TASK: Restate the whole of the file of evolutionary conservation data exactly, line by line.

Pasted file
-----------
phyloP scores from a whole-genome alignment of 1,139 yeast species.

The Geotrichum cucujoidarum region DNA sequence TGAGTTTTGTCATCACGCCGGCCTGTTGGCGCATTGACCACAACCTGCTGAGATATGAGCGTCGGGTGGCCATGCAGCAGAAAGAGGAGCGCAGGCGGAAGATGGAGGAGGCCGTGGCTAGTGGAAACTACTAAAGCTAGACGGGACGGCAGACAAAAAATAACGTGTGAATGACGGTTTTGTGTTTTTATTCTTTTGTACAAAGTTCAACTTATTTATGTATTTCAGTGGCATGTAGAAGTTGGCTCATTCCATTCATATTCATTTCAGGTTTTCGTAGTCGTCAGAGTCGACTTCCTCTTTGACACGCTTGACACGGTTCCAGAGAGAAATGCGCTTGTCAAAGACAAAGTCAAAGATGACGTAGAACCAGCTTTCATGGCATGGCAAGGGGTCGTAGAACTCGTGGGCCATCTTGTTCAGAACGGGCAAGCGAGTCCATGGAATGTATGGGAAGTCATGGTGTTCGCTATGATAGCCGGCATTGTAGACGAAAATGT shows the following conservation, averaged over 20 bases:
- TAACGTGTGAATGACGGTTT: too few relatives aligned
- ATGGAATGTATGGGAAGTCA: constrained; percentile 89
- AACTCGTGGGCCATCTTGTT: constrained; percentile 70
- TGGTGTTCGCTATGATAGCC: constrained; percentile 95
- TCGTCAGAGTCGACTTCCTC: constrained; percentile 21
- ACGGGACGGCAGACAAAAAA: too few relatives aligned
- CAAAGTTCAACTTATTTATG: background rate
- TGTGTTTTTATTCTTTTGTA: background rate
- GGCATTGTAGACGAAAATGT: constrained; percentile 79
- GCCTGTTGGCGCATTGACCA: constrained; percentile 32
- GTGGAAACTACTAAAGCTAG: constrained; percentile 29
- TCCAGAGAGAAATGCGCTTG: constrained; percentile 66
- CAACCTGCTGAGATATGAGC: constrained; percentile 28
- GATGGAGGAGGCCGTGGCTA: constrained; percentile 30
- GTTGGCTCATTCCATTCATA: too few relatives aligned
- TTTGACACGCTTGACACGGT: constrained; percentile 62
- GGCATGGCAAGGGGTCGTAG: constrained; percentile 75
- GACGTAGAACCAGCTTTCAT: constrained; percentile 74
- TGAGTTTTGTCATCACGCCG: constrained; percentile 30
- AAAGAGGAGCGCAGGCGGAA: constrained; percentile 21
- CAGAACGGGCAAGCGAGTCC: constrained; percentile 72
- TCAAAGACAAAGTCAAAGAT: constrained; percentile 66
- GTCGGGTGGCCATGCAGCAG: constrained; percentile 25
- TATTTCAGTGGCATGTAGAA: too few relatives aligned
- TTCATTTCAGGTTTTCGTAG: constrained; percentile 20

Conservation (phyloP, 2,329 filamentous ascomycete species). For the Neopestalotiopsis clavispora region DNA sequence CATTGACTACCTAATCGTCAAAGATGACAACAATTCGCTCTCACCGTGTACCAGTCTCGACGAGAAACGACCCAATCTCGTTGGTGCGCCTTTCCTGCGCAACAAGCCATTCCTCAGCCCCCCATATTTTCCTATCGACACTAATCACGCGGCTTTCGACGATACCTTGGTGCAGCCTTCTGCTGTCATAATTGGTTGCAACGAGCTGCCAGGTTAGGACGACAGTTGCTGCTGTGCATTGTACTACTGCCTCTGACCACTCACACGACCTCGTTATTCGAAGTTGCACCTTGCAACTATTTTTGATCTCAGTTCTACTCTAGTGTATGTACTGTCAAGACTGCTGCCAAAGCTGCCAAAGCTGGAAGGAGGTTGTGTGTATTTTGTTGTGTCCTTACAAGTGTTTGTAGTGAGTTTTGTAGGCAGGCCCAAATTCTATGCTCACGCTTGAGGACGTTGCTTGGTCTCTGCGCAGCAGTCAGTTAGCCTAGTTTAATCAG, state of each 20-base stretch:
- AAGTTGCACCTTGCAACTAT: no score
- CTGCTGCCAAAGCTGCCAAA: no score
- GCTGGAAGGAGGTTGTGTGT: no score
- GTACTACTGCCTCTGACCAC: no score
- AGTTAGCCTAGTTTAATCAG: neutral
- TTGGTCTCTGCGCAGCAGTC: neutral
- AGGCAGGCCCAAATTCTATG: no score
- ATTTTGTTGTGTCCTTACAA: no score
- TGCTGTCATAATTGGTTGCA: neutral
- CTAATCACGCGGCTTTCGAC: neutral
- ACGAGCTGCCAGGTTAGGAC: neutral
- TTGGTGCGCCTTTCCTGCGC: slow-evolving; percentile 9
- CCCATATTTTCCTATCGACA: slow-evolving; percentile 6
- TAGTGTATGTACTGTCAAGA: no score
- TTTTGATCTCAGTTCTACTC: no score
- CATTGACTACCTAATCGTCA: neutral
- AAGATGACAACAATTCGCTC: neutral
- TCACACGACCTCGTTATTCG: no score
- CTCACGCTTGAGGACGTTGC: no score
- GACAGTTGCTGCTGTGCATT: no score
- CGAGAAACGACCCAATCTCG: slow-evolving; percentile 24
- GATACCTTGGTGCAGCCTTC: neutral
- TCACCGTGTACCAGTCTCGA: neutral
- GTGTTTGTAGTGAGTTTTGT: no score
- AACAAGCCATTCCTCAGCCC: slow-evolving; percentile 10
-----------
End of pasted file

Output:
phyloP scores from a whole-genome alignment of 1,139 yeast species.

The Geotrichum cucujoidarum region DNA sequence TGAGTTTTGTCATCACGCCGGCCTGTTGGCGCATTGACCACAACCTGCTGAGATATGAGCGTCGGGTGGCCATGCAGCAGAAAGAGGAGCGCAGGCGGAAGATGGAGGAGGCCGTGGCTAGTGGAAACTACTAAAGCTAGACGGGACGGCAGACAAAAAATAACGTGTGAATGACGGTTTTGTGTTTTTATTCTTTTGTACAAAGTTCAACTTATTTATGTATTTCAGTGGCATGTAGAAGTTGGCTCATTCCATTCATATTCATTTCAGGTTTTCGTAGTCGTCAGAGTCGACTTCCTCTTTGACACGCTTGACACGGTTCCAGAGAGAAATGCGCTTGTCAAAGACAAAGTCAAAGATGACGTAGAACCAGCTTTCATGGCATGGCAAGGGGTCGTAGAACTCGTGGGCCATCTTGTTCAGAACGGGCAAGCGAGTCCATGGAATGTATGGGAAGTCATGGTGTTCGCTATGATAGCCGGCATTGTAGACGAAAATGT shows the following conservation, averaged over 20 bases:
- TAACGTGTGAATGACGGTTT: too few relatives aligned
- ATGGAATGTATGGGAAGTCA: constrained; percentile 89
- AACTCGTGGGCCATCTTGTT: constrained; percentile 70
- TGGTGTTCGCTATGATAGCC: constrained; percentile 95
- TCGTCAGAGTCGACTTCCTC: constrained; percentile 21
- ACGGGACGGCAGACAAAAAA: too few relatives aligned
- CAAAGTTCAACTTATTTATG: background rate
- TGTGTTTTTATTCTTTTGTA: background rate
- GGCATTGTAGACGAAAATGT: constrained; percentile 79
- GCCTGTTGGCGCATTGACCA: constrained; percentile 32
- GTGGAAACTACTAAAGCTAG: constrained; percentile 29
- TCCAGAGAGAAATGCGCTTG: constrained; percentile 66
- CAACCTGCTGAGATATGAGC: constrained; percentile 28
- GATGGAGGAGGCCGTGGCTA: constrained; percentile 30
- GTTGGCTCATTCCATTCATA: too few relatives aligned
- TTTGACACGCTTGACACGGT: constrained; percentile 62
- GGCATGGCAAGGGGTCGTAG: constrained; percentile 75
- GACGTAGAACCAGCTTTCAT: constrained; percentile 74
- TGAGTTTTGTCATCACGCCG: constrained; percentile 30
- AAAGAGGAGCGCAGGCGGAA: constrained; percentile 21
- CAGAACGGGCAAGCGAGTCC: constrained; percentile 72
- TCAAAGACAAAGTCAAAGAT: constrained; percentile 66
- GTCGGGTGGCCATGCAGCAG: constrained; percentile 25
- TATTTCAGTGGCATGTAGAA: too few relatives aligned
- TTCATTTCAGGTTTTCGTAG: constrained; percentile 20

Conservation (phyloP, 2,329 filamentous ascomycete species). For the Neopestalotiopsis clavispora region DNA sequence CATTGACTACCTAATCGTCAAAGATGACAACAATTCGCTCTCACCGTGTACCAGTCTCGACGAGAAACGACCCAATCTCGTTGGTGCGCCTTTCCTGCGCAACAAGCCATTCCTCAGCCCCCCATATTTTCCTATCGACACTAATCACGCGGCTTTCGACGATACCTTGGTGCAGCCTTCTGCTGTCATAATTGGTTGCAACGAGCTGCCAGGTTAGGACGACAGTTGCTGCTGTGCATTGTACTACTGCCTCTGACCACTCACACGACCTCGTTATTCGAAGTTGCACCTTGCAACTATTTTTGATCTCAGTTCTACTCTAGTGTATGTACTGTCAAGACTGCTGCCAAAGCTGCCAAAGCTGGAAGGAGGTTGTGTGTATTTTGTTGTGTCCTTACAAGTGTTTGTAGTGAGTTTTGTAGGCAGGCCCAAATTCTATGCTCACGCTTGAGGACGTTGCTTGGTCTCTGCGCAGCAGTCAGTTAGCCTAGTTTAATCAG, state of each 20-base stretch:
- AAGTTGCACCTTGCAACTAT: no score
- CTGCTGCCAAAGCTGCCAAA: no score
- GCTGGAAGGAGGTTGTGTGT: no score
- GTACTACTGCCTCTGACCAC: no score
- AGTTAGCCTAGTTTAATCAG: neutral
- TTGGTCTCTGCGCAGCAGTC: neutral
- AGGCAGGCCCAAATTCTATG: no score
- ATTTTGTTGTGTCCTTACAA: no score
- TGCTGTCATAATTGGTTGCA: neutral
- CTAATCACGCGGCTTTCGAC: neutral
- ACGAGCTGCCAGGTTAGGAC: neutral
- TTGGTGCGCCTTTCCTGCGC: slow-evolving; percentile 9
- CCCATATTTTCCTATCGACA: slow-evolving; percentile 6
- TAGTGTATGTACTGTCAAGA: no score
- TTTTGATCTCAGTTCTACTC: no score
- CATTGACTACCTAATCGTCA: neutral
- AAGATGACAACAATTCGCTC: neutral
- TCACACGACCTCGTTATTCG: no score
- CTCACGCTTGAGGACGTTGC: no score
- GACAGTTGCTGCTGTGCATT: no score
- CGAGAAACGACCCAATCTCG: slow-evolving; percentile 24
- GATACCTTGGTGCAGCCTTC: neutral
- TCACCGTGTACCAGTCTCGA: neutral
- GTGTTTGTAGTGAGTTTTGT: no score
- AACAAGCCATTCCTCAGCCC: slow-evolving; percentile 10